Disrupting Disposables- The Drive to Banish Single-Use Plastics

Disrupting Disposables- The Drive to Banish Single-Use Plastics

by Yvette C. Hammett

Universities, sports arenas, restaurants, and other businesses are taking up the call to “disrupt disposables” as part of a global effort to dramatically cut down on single-use plastics. The environmental problems caused by those ubiquitous throwaways have become a mainstay of news reporting, and studies on how best to reduce them through public policy abound. A recent Canadian research paper in the Marine Pollution Bulletin explores strategies such as bans, tax levies, and education. Experts agree that it is not just a litter problem, but a sobering matter of human and planetary health.

As these plastics wind up in the oceans and landfills worldwide, they can languish virtually intact for up to 1,000 years, entangling and choking marine mammals and terrestrial wildlife. Or, they break into toxic microplastics that enter drinking water supplies, eventually ingested by humans. Because plastics are made from petroleum, their production also adds to greenhouse gases that contribute to the climate crisis.

Two-pronged efforts by businesses and individuals to divert plastics from the waste system and replace it with Earth-friendly alternatives will eventually pay off, experts say, but it will be a long and slow process. However, momentum is building, spurred by consumer demand and a growing number of enterprising businesses, organizations, and academic institutions.

At Penn State University, agriculture and biological engineering professor Judd Michael is working with sports facilities to lower both plastics use and littering; the initiative is working so well that their approaches may be taken up by other schools across the nation. “One of my projects is with NASCAR’s Pocono Raceway [also in Pennsylvania], where the owners of the track wanted to continue to make the venue more green,” he says. “There is zero waste in suites for that track, and they are initiating a comprehensive recycling program. They try to get tailgaters to participate, as well.”

On campus, Penn State provides bags of different colors for tailgaters with instructions for fans to separate recyclables in one bag and everything else in the other. That program was exported to Pocono. Michael is also working with PepsiCo, which owns Frito-Lay, to develop alternative packaging.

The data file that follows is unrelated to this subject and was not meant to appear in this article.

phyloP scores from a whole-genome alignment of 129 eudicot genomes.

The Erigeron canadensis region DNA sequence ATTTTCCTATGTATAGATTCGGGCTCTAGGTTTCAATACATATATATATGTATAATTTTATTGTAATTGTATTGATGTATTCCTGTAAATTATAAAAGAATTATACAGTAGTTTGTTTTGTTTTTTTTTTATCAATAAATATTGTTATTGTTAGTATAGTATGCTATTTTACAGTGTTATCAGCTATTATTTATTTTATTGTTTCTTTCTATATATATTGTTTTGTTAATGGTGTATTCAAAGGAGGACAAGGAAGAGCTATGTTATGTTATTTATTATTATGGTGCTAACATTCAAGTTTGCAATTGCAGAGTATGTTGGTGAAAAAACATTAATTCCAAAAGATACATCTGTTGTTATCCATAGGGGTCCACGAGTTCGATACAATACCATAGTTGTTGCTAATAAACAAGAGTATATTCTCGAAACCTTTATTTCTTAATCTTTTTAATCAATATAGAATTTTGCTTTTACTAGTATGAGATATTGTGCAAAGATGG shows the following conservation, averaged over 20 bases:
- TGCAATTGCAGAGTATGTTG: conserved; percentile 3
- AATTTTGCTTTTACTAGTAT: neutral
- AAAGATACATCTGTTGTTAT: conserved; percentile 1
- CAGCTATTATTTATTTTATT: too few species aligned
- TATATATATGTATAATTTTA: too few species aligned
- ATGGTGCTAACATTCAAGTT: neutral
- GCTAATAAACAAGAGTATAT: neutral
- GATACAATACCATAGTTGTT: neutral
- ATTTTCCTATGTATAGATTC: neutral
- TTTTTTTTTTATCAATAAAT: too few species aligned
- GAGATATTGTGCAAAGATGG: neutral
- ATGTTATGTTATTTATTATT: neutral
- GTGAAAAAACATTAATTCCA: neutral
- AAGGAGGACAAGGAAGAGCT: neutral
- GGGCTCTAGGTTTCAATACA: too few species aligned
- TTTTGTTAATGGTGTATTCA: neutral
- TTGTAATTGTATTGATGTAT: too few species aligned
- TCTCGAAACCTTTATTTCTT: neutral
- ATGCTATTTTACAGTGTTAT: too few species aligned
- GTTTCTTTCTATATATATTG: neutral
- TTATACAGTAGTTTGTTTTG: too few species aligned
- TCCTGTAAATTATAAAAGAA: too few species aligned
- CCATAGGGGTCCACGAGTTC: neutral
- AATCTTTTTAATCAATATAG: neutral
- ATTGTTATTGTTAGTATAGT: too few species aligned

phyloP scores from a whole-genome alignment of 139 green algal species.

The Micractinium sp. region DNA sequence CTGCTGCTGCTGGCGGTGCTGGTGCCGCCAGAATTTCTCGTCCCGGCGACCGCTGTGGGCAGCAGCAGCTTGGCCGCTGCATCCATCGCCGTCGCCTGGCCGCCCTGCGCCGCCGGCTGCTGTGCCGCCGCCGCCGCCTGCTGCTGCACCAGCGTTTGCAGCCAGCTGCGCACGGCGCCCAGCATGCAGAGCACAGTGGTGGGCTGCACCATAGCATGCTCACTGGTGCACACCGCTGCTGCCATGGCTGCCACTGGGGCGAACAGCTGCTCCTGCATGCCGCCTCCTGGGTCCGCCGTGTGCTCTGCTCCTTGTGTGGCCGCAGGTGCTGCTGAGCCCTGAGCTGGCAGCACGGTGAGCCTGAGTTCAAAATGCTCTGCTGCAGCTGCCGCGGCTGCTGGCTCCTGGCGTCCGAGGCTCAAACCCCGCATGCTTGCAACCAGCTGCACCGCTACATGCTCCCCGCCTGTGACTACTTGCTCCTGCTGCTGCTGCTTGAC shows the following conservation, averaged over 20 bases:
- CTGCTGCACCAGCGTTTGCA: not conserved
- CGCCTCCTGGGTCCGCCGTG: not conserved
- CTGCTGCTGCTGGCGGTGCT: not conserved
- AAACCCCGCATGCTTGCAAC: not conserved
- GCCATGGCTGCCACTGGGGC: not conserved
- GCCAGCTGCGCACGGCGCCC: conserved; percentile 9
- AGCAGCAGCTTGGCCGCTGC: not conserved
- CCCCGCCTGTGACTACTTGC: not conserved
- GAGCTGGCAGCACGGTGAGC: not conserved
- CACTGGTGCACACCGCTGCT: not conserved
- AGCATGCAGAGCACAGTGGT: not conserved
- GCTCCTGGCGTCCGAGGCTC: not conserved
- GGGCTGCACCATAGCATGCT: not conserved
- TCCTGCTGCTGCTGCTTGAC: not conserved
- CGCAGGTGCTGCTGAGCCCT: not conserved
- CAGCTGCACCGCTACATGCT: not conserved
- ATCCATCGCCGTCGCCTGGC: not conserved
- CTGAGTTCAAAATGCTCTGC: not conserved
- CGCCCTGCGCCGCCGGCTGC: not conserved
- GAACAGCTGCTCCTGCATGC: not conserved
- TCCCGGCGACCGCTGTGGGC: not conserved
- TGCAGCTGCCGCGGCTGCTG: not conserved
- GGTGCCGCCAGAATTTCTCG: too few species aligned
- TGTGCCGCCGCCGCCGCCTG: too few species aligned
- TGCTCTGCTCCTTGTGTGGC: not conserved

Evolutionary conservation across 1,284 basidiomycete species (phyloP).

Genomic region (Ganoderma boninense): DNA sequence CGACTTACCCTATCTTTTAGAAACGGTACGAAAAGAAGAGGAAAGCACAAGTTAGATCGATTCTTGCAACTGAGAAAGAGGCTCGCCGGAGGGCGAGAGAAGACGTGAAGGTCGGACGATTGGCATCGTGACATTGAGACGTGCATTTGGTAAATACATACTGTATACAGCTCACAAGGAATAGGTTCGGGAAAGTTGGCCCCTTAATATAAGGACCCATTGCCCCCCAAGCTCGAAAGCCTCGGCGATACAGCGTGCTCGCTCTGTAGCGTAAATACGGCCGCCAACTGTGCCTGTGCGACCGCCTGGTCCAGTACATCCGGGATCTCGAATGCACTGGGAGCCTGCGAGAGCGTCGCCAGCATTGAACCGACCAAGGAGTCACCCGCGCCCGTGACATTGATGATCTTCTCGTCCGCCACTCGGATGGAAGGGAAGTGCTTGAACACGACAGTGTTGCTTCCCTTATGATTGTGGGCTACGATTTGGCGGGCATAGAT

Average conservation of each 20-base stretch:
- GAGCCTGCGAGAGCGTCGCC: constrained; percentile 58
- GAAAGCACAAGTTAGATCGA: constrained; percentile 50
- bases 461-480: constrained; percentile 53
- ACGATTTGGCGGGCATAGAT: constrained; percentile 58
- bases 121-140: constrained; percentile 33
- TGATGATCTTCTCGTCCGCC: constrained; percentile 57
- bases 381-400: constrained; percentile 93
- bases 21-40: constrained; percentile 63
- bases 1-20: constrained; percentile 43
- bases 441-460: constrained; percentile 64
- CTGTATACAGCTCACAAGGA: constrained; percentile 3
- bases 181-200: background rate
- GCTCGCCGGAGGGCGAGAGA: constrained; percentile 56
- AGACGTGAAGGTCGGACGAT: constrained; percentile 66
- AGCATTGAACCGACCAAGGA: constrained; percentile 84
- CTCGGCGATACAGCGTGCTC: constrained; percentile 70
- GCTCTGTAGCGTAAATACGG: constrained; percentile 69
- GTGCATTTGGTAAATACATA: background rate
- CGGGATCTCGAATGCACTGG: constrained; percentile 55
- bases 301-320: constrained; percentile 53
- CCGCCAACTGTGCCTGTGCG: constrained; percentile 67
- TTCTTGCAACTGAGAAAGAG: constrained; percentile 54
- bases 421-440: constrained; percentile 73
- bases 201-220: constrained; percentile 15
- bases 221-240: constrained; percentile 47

The University of Florida’s efforts began in 2012 when the campus freed itself from plastic bags, getting buy-in from Chick-fil-A, Subway, and other eateries that agreed to switch to paper. “We’ve been Styrofoam-free since 2012, as well,” says Allison Vitt, outreach and communications coordinator for the UF Office of Sustainability. “At the end of 2018, we officially switched over all to compostable straws. It feels like plastic, but is certified compostable.”

In the dorms, UF has engaged with Cupanion, a refillable bottle with an app that has a “fill it forward” program, distributing money to clean-water charities worldwide. “Since 2016, we’ve been working with them to reduce single-use plastic bottles, rewarding people for reusing a bottle. There is a barcode sticker we give out to students and faculty. Any time you refill it at a retailer or a water fountain, you can scan the barcode with an app on your phone and it gives you points which you can redeem for prizes. It also shows you your personal footprint; your cumulative impact, like how many single-use bottles you have avoided,” Vitt says.

On a smaller scale, Dana Honn and his wife Christina went completely plastic-free upon opening Café Carmo, in New Orleans. “We only had about a dozen seats, but determined to have as little waste as possible. Every year, we were able to build upon it,” he says.

“A lot of local folks have really changed their perspective. We see a lot more customers coming in and saying they appreciate that we are using compostable cups and compostable straws.”

It’s a slow but steady effort, says Eric DesRoberts, senior manager of the Ocean Conservancy’s Trash Free Seas program. “We have worked with a number of restaurants talking about why it is important to be taking action to keep plastics out of the waste stream and out of the ocean.”

More people are volunteering to clean up and cut back on plastics, and more businesses are asking the nonprofit, Washington, D.C.-based, environmental advocacy organization how they can do their part. “There is momentum, but it is challenging,” says DesRoberts.

Yvette C. Hammett is an environmental writer based in Valrico, Florida. Connect at [email protected].


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